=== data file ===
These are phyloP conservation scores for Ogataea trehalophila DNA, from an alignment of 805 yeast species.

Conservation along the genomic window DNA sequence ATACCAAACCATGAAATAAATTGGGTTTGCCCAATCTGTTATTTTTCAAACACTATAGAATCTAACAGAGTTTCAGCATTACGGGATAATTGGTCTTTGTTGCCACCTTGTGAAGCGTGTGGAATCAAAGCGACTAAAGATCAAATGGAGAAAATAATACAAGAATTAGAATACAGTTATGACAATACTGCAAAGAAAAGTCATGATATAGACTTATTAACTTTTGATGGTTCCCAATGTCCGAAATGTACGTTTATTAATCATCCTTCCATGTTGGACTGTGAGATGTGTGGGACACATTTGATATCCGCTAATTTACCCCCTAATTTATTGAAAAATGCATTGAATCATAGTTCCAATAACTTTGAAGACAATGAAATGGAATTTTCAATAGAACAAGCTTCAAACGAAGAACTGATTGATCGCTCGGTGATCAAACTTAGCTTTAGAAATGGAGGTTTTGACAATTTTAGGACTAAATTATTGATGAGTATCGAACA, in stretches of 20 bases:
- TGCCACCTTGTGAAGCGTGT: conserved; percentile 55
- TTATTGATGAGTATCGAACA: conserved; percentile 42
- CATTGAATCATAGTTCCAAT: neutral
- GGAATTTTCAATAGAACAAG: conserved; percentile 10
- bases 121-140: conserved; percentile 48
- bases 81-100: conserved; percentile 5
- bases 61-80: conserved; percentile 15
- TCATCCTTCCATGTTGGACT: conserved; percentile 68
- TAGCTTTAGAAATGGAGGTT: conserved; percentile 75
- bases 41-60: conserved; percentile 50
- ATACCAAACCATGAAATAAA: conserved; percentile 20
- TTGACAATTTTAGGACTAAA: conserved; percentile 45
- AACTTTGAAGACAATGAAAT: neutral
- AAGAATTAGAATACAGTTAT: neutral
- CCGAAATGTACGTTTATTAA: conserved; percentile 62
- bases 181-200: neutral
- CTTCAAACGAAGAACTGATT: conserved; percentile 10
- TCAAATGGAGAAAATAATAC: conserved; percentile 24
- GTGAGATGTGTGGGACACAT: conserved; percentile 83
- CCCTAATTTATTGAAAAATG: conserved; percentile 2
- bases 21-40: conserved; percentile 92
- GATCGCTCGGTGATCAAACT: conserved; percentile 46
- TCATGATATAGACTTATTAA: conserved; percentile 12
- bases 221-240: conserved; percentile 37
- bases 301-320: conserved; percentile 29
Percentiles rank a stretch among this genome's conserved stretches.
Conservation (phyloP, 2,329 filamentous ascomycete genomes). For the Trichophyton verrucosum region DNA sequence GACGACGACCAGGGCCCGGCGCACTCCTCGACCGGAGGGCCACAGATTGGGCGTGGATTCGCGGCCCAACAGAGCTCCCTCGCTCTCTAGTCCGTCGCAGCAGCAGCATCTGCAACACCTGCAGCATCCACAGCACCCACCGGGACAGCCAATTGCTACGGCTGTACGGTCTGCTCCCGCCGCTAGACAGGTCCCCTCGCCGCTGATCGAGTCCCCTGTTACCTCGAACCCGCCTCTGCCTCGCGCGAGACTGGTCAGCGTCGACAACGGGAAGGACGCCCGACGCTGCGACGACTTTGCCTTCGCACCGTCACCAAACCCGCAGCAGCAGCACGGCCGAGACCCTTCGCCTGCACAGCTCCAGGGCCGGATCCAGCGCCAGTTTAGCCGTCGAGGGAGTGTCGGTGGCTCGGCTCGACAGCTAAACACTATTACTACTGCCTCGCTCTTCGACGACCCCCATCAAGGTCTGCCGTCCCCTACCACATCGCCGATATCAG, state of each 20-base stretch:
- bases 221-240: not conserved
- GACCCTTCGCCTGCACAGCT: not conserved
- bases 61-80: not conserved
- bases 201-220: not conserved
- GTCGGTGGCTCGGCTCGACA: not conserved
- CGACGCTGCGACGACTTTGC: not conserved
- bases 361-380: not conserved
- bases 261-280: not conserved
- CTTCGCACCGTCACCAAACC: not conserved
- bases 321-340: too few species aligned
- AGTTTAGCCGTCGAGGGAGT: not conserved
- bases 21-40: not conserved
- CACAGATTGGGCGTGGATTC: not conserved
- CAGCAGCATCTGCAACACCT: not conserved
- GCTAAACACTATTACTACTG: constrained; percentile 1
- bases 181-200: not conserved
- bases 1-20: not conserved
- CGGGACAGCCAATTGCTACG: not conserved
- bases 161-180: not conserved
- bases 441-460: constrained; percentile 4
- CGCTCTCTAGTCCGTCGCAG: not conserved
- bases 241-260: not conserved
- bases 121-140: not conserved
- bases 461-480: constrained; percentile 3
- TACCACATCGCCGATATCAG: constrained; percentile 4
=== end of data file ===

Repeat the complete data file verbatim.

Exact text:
These are phyloP conservation scores for Ogataea trehalophila DNA, from an alignment of 805 yeast species.

Conservation along the genomic window DNA sequence ATACCAAACCATGAAATAAATTGGGTTTGCCCAATCTGTTATTTTTCAAACACTATAGAATCTAACAGAGTTTCAGCATTACGGGATAATTGGTCTTTGTTGCCACCTTGTGAAGCGTGTGGAATCAAAGCGACTAAAGATCAAATGGAGAAAATAATACAAGAATTAGAATACAGTTATGACAATACTGCAAAGAAAAGTCATGATATAGACTTATTAACTTTTGATGGTTCCCAATGTCCGAAATGTACGTTTATTAATCATCCTTCCATGTTGGACTGTGAGATGTGTGGGACACATTTGATATCCGCTAATTTACCCCCTAATTTATTGAAAAATGCATTGAATCATAGTTCCAATAACTTTGAAGACAATGAAATGGAATTTTCAATAGAACAAGCTTCAAACGAAGAACTGATTGATCGCTCGGTGATCAAACTTAGCTTTAGAAATGGAGGTTTTGACAATTTTAGGACTAAATTATTGATGAGTATCGAACA, in stretches of 20 bases:
- TGCCACCTTGTGAAGCGTGT: conserved; percentile 55
- TTATTGATGAGTATCGAACA: conserved; percentile 42
- CATTGAATCATAGTTCCAAT: neutral
- GGAATTTTCAATAGAACAAG: conserved; percentile 10
- bases 121-140: conserved; percentile 48
- bases 81-100: conserved; percentile 5
- bases 61-80: conserved; percentile 15
- TCATCCTTCCATGTTGGACT: conserved; percentile 68
- TAGCTTTAGAAATGGAGGTT: conserved; percentile 75
- bases 41-60: conserved; percentile 50
- ATACCAAACCATGAAATAAA: conserved; percentile 20
- TTGACAATTTTAGGACTAAA: conserved; percentile 45
- AACTTTGAAGACAATGAAAT: neutral
- AAGAATTAGAATACAGTTAT: neutral
- CCGAAATGTACGTTTATTAA: conserved; percentile 62
- bases 181-200: neutral
- CTTCAAACGAAGAACTGATT: conserved; percentile 10
- TCAAATGGAGAAAATAATAC: conserved; percentile 24
- GTGAGATGTGTGGGACACAT: conserved; percentile 83
- CCCTAATTTATTGAAAAATG: conserved; percentile 2
- bases 21-40: conserved; percentile 92
- GATCGCTCGGTGATCAAACT: conserved; percentile 46
- TCATGATATAGACTTATTAA: conserved; percentile 12
- bases 221-240: conserved; percentile 37
- bases 301-320: conserved; percentile 29
Percentiles rank a stretch among this genome's conserved stretches.
Conservation (phyloP, 2,329 filamentous ascomycete genomes). For the Trichophyton verrucosum region DNA sequence GACGACGACCAGGGCCCGGCGCACTCCTCGACCGGAGGGCCACAGATTGGGCGTGGATTCGCGGCCCAACAGAGCTCCCTCGCTCTCTAGTCCGTCGCAGCAGCAGCATCTGCAACACCTGCAGCATCCACAGCACCCACCGGGACAGCCAATTGCTACGGCTGTACGGTCTGCTCCCGCCGCTAGACAGGTCCCCTCGCCGCTGATCGAGTCCCCTGTTACCTCGAACCCGCCTCTGCCTCGCGCGAGACTGGTCAGCGTCGACAACGGGAAGGACGCCCGACGCTGCGACGACTTTGCCTTCGCACCGTCACCAAACCCGCAGCAGCAGCACGGCCGAGACCCTTCGCCTGCACAGCTCCAGGGCCGGATCCAGCGCCAGTTTAGCCGTCGAGGGAGTGTCGGTGGCTCGGCTCGACAGCTAAACACTATTACTACTGCCTCGCTCTTCGACGACCCCCATCAAGGTCTGCCGTCCCCTACCACATCGCCGATATCAG, state of each 20-base stretch:
- bases 221-240: not conserved
- GACCCTTCGCCTGCACAGCT: not conserved
- bases 61-80: not conserved
- bases 201-220: not conserved
- GTCGGTGGCTCGGCTCGACA: not conserved
- CGACGCTGCGACGACTTTGC: not conserved
- bases 361-380: not conserved
- bases 261-280: not conserved
- CTTCGCACCGTCACCAAACC: not conserved
- bases 321-340: too few species aligned
- AGTTTAGCCGTCGAGGGAGT: not conserved
- bases 21-40: not conserved
- CACAGATTGGGCGTGGATTC: not conserved
- CAGCAGCATCTGCAACACCT: not conserved
- GCTAAACACTATTACTACTG: constrained; percentile 1
- bases 181-200: not conserved
- bases 1-20: not conserved
- CGGGACAGCCAATTGCTACG: not conserved
- bases 161-180: not conserved
- bases 441-460: constrained; percentile 4
- CGCTCTCTAGTCCGTCGCAG: not conserved
- bases 241-260: not conserved
- bases 121-140: not conserved
- bases 461-480: constrained; percentile 3
- TACCACATCGCCGATATCAG: constrained; percentile 4